Sierra Club does not indicate whether the Fourth Circuit applied this third limit, and if so, how aggressively. The court stated it did not decide whether the Blue Ridge Parkway Organic Act was one that the National Park Service administers.62×62. Sierra Club, 899 F.3d at 287. A decision in the negative could have justified the premise that providing a substitute legal explanation under the Act would not intrude upon a domain of discretion reserved for the Agency. Alternatively, the Fourth Circuit may have bypassed Chenery because the National Park Service failed to exercise interpretive authority over the Blue Ridge Organic Act.63×63. See id. at 288. In this case, too, ignoring the National Park Service’s mistaken understanding would not “substitute the [court]’s judgment for the agency’s.”64×64. Id. at 291. Or perhaps the court aggressively limited Chenery to questions of fact and policy. The court’s lack of doctrinal explanation obscures whether and how this third limit applied in Sierra Club, leaving open the possibility that the Fourth Circuit entertains the more controversial applications of this limit.

Courts employ the “harmless error” exception as a fourth limit on Chenery when remand would be futile because there is no uncertainty as to the agency’s future resolution.65×65. See, e.g., Nat’l Ass’n of Home Builders v. Defs. of Wildlife, 551 U.S. 644, 659 (2007); Mass. Trs. of E. Gas & Fuel Assocs. v. United States, 377 U.S. 235, 248 (1964) (“[W]hen a mistake of the administrative body is one that clearly had no bearing on the procedure used or the substance of decision reached, as in this instance (assuming there was such a mistake), the sought extension of [Chenery and its progeny] would not advance the purpose they were intended to serve.”); Ngarurih v. Ashcroft, 371 F.3d 182, 190 n.8 (4th Cir. 2004); see also Matthew Ginsburg, “A Nigh Endless Game of Battledore and Shuttlecock”: The D.C. Circuit’s Misuse of Chenery Remands in NLRB Cases, 86 Neb. L. Rev. 595, 613–14 (2008); Patrick J. Glen, “To Remand, or Not to Remand”: Ventura’s Ordinary Remand Rule and the Evolving Jurisprudence of Futility, 10 Rich. J. Global L. & Bus. 1, 8–9 (2010); cf. Cal. Wilderness Coal. v. U.S. Dep’t of Energy, 631 F.3d 1072, 1090–91 (9th Cir. 2011); PDK Labs. Inc. v. DEA, 438 F.3d 1184, 1197 (D.C. Cir. 2006). Despite its widespread use, the exception sits uneasily with Chenery since it can justify a court supplying a variety of missing legal and factual conclusions under the assumption that the agency would have reached the same ultimate result.66×66. E.g., Hackett v. Barnhart, 475 F.3d 1166, 1175 (10th Cir. 2007) (“[I]t nevertheless may be appropriate to supply a missing dispositive finding under the rubric of harmless error in the right exceptional circumstance, i.e., where . . . we could confidently say that no reasonable administrative factfinder, following the correct analysis, could have resolved the factual matter in any other way.” (quoting Allen v. Barnhart, 357 F.3d 1140, 1145 (10th Cir. 2004))); see Bryan C. Bond, Note, Taking It on the Chenery: Should the Principles of Chenery I Apply in Social Security Disability Cases?, 86 Notre Dame L. Rev. 2157, 2165 (2011); Glen, supra note 65, at 54. The exception emanated from Massachusetts Trustees of Eastern Gas & Fuel Associates v. United States67×67. 377 U.S. 235. and was codified in § 706 of the APA.68×68. 5 U.S.C. § 706 (2012); see also Craig Smith, Note, Taking “Due Account” of the APA’s Prejudicial-Error Rule, 96 Va. L. Rev. 1727, 1727 (2010). In Massachusetts Trustees, the Maritime Commission adopted a sliding-scale rental agreement as part of a post–World War II plan to rehabilitate the private merchant marine.69×69. 377 U.S. at 238. While the Commission had authority to impose such a plan under § 5(b) of the Merchant Marine Act of 1936, it had mistakenly relied on § 709.70×70. Id. at 245–48. The Supreme Court decided that it would not advance the purpose of Chenery to invalidate agency action “when a mistake of the administrative body is one that clearly had no bearing on the procedure used or the substance of decision reached, as in this instance.”71×71. Id. at 248.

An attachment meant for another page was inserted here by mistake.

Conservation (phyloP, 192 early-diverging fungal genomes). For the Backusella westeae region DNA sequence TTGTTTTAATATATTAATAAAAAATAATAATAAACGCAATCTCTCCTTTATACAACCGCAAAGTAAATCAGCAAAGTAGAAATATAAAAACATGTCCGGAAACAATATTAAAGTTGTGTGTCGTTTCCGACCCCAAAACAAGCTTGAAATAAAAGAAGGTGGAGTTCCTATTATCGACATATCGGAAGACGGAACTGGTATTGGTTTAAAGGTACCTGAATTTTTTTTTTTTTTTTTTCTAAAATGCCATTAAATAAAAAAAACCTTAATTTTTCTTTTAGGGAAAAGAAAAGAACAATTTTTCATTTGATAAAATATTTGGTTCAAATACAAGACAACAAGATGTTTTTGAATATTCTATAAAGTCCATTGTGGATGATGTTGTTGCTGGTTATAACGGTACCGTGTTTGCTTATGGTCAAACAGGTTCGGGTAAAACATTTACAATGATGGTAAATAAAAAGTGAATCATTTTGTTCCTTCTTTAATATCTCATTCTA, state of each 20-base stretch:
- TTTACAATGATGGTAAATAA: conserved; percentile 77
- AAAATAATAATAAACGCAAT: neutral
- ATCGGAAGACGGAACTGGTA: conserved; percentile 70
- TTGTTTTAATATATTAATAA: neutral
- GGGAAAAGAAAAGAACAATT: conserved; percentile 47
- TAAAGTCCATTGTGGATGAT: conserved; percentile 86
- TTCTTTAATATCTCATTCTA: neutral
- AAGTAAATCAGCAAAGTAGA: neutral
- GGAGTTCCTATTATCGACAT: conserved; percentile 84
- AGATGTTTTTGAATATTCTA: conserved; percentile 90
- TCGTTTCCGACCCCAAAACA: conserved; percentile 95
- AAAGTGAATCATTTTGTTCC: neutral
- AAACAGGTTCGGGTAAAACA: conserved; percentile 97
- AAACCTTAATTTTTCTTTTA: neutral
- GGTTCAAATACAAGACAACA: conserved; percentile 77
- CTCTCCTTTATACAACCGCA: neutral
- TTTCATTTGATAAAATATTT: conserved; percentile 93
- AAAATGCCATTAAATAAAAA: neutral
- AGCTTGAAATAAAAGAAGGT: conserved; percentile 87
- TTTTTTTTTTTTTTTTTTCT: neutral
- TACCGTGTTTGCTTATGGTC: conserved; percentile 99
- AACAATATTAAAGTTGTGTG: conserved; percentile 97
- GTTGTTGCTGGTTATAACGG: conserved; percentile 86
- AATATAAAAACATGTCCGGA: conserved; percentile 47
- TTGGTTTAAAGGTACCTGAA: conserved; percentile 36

The National Park Service’s error in relying on § 460a-8 instead of § 460a-3 similarly had no bearing on procedure or substance because the statutes sport almost identical language. Both sections authorize the National Park Service to grant rights-of-way, albeit in different geographical areas of the park, under conditions that are consistent with parkway purposes.72×72. Sierra Club, 899 F.3d at 290. It would therefore be “an idle and useless formality” to invalidate the permit on the basis of such an error because “[t]here is not the slightest uncertainty as to the outcome.”73×73. NLRB v. Wyman-Gordon Co., 394 U.S. 759, 766 n.6 (1969) (plurality opinion); see also Friendly, supra note 51, at 220–21. The court likely applied this exception in Sierra Club, but, without doctrinal exposition, the exception’s breadth remains ambiguous.

In sum, the Fourth Circuit had a number of tools at its disposal to limit Chenery but failed to disclose which, if any, of these tools it used. This omission raises questions about the technical grounds for the court’s choice in Sierra Club. Although it seems likely that the Fourth Circuit applied the fourth Chenery limit, it nonetheless missed an opportunity to clarify its interpretation of the doctrine. Because the fourth limit sits in tension with the basic purpose of Chenery, Sierra Club contributes to uncertainty about the scope of the doctrine as a whole.